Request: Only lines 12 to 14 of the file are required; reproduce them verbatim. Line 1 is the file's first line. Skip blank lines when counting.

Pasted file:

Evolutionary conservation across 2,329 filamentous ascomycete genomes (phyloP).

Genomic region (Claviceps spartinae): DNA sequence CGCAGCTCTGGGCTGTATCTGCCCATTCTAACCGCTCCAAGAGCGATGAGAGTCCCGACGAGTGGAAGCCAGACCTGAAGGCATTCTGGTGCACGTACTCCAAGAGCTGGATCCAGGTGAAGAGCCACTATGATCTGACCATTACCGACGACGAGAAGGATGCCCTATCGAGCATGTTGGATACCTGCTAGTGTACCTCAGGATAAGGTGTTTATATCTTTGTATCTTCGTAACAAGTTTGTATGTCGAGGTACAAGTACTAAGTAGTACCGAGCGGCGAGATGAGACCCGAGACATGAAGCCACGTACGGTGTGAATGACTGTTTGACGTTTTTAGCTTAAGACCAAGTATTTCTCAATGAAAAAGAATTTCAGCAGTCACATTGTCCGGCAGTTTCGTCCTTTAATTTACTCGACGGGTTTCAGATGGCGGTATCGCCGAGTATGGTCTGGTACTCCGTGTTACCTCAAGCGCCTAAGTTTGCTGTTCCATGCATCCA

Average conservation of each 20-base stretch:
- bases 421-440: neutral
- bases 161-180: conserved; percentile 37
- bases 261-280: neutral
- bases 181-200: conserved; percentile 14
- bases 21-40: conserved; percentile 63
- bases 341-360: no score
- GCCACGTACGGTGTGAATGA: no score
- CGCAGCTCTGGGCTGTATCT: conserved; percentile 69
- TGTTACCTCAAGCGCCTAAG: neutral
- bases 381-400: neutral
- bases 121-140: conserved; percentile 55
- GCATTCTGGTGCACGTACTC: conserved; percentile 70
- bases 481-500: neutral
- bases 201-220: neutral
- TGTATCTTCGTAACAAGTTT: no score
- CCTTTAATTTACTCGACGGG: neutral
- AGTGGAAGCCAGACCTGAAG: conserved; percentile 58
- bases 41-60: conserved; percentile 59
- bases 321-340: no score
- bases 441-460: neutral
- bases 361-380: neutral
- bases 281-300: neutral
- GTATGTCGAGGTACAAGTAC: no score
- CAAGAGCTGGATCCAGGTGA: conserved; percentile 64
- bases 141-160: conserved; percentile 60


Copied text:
- TGTTACCTCAAGCGCCTAAG: neutral
- bases 381-400: neutral
- bases 121-140: conserved; percentile 55